Tim Lincecum and his father would have none of that. His father taught him an orthodox delivery where he hides the ball in his windup then comes over the top and finishes with his hand near the ground, leaving him in good position to make fielding plays. Getting maximum extension, he actually strides and has his hand at a height to make him virtually six-four. His mechanics fly in the face of baseball’s received wisdom, but like the bumblebee who manages to frustrate the laws of aerodynamics by flying, Tim delivers four, maybe five explosive pitches that constantly frustrate hitters. Drafted first by the Cubs, then by the Indians, he refused to sign until the Giants selected him in the first round with the 10th pick of the 2006 draft. A condition of his signing was that the Giants would do nothing to try to alter his delivery. That is one codicil you can be sure they’re glad they agreed to!
We’ve seen a number of commentaries and statistical analyses of both of those games, the first trying to compare Halladay’s gem with Don Larsen’s perfecto in the 1956 World Series. Some of curmudgeonly disposition rank Larsen’s game above Doc’s because (1) it was perfect, and (2) it came in the World Series, not the first round of the playoffs. Those are certainly arguable positions. In 1956 of course there was only the World Series, and it occupied a much bigger stage in American life than does the baseball postseason today, but certainly TV’s reach then was far smaller and the media, by comparison, was conducted with papyrus scrolls and bird’s-feather pens using berry-juice ink. Plus, the Dodgers were a declining team while the young, sassy Reds were the top offensive group in the National League. I will say that if the Phillies go on to the World Series and win it and Halladay continues to pitch well, that will burnish his achievement.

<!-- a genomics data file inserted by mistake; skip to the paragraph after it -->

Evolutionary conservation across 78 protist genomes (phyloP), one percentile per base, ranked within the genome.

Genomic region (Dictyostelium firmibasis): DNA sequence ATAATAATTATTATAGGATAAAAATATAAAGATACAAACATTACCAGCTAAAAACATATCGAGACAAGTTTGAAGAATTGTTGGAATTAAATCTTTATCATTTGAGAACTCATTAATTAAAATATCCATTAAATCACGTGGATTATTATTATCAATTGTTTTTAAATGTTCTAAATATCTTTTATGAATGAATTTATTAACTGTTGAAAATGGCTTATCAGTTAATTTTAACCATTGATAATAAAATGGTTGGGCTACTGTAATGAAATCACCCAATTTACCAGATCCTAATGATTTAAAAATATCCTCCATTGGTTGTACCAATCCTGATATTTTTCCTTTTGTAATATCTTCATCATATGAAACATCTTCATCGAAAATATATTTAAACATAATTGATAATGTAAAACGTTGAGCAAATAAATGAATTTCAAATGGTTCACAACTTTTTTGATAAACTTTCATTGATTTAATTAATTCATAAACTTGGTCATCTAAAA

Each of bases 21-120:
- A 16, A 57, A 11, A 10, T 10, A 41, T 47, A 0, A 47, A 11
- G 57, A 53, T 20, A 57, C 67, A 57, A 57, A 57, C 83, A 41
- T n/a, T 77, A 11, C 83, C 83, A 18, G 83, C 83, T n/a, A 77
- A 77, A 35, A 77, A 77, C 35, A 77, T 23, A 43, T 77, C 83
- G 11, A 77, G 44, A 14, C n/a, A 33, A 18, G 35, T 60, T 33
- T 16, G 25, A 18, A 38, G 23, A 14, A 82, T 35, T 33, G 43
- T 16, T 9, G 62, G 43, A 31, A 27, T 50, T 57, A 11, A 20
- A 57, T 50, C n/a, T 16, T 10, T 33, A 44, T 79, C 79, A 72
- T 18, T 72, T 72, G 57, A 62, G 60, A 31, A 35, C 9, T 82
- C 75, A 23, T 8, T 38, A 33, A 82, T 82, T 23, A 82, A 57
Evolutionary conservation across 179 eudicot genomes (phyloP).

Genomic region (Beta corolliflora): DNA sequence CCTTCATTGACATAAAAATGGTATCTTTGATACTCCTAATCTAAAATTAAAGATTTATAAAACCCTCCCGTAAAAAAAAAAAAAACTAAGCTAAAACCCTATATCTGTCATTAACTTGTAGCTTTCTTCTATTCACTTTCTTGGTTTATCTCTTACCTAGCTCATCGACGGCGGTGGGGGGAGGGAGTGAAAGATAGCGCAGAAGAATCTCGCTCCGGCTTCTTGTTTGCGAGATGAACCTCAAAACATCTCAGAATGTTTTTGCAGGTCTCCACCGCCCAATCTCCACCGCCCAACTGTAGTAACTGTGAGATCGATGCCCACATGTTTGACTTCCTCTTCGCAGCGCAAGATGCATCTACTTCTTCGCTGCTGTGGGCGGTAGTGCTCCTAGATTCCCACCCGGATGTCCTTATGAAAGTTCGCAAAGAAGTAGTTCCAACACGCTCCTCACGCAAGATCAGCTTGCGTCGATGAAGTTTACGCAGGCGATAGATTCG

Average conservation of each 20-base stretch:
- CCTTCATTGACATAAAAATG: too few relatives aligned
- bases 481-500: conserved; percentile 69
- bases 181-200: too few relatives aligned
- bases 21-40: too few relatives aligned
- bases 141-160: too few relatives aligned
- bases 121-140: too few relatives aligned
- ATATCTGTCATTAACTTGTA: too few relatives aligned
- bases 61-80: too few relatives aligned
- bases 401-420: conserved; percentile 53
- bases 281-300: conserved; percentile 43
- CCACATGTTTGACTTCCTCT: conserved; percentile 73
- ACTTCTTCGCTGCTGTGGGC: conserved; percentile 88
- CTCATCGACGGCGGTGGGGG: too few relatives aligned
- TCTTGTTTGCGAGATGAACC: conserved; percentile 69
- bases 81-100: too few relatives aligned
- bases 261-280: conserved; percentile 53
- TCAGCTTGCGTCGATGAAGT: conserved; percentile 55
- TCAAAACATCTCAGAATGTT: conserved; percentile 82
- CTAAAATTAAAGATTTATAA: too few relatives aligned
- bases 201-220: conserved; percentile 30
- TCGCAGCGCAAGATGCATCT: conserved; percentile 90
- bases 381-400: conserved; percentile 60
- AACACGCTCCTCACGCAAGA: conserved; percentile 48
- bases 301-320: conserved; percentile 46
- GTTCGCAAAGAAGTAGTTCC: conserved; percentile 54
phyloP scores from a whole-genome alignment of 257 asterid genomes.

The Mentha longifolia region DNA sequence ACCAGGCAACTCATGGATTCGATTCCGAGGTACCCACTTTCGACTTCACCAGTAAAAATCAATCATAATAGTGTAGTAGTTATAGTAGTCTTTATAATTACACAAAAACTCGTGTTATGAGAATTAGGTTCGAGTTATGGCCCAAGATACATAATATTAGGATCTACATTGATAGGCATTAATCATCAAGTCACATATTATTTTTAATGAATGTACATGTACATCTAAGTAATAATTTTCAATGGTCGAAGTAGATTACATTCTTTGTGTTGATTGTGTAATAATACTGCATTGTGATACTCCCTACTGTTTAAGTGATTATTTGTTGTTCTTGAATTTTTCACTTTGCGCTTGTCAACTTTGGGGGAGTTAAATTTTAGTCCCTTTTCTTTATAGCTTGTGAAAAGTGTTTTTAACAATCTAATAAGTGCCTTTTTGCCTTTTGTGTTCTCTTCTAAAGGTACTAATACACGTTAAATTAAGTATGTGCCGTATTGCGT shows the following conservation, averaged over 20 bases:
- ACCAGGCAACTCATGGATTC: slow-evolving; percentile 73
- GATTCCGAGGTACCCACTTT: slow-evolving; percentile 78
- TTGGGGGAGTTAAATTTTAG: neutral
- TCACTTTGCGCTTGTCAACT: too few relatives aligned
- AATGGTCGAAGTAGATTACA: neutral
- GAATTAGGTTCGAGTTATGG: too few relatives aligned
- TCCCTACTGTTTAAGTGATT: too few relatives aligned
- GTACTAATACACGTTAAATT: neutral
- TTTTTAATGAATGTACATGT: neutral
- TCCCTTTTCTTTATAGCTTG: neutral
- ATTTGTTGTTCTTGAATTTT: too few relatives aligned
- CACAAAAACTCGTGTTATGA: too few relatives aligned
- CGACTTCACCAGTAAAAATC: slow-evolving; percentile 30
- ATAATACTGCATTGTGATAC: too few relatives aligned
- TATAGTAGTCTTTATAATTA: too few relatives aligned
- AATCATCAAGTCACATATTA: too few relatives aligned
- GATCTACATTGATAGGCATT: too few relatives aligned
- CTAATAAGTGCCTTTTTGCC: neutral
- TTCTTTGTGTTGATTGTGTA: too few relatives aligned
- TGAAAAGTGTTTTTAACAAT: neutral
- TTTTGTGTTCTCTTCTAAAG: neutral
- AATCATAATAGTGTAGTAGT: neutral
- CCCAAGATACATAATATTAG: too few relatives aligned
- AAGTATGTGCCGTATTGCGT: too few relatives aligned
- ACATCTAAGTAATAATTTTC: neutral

The second item strives to compare Halladay’s no-no with Lincecum’s brilliant 1-0 shutdown of the Atlanta Braves. Many of the measures employed score Lincecum’s two-hit, one walk, fourteen strikeout effort as fractionally better than Halladay’s, but again I submit that Halladay accomplished his feat against an offensive juggernaut, while Lincecum beat a depleted lineup known for frequent offensive short-circuits, and the objective for the pitcher is to get outs by any means, not necessarily strikeouts.
Finally, we can point to the one absolute similarity between two such different pitchers: their middle names, Harry Leroy Halladay and Timothy LeRoy Lincecum.
In baseball, the wonders never cease to amaze us.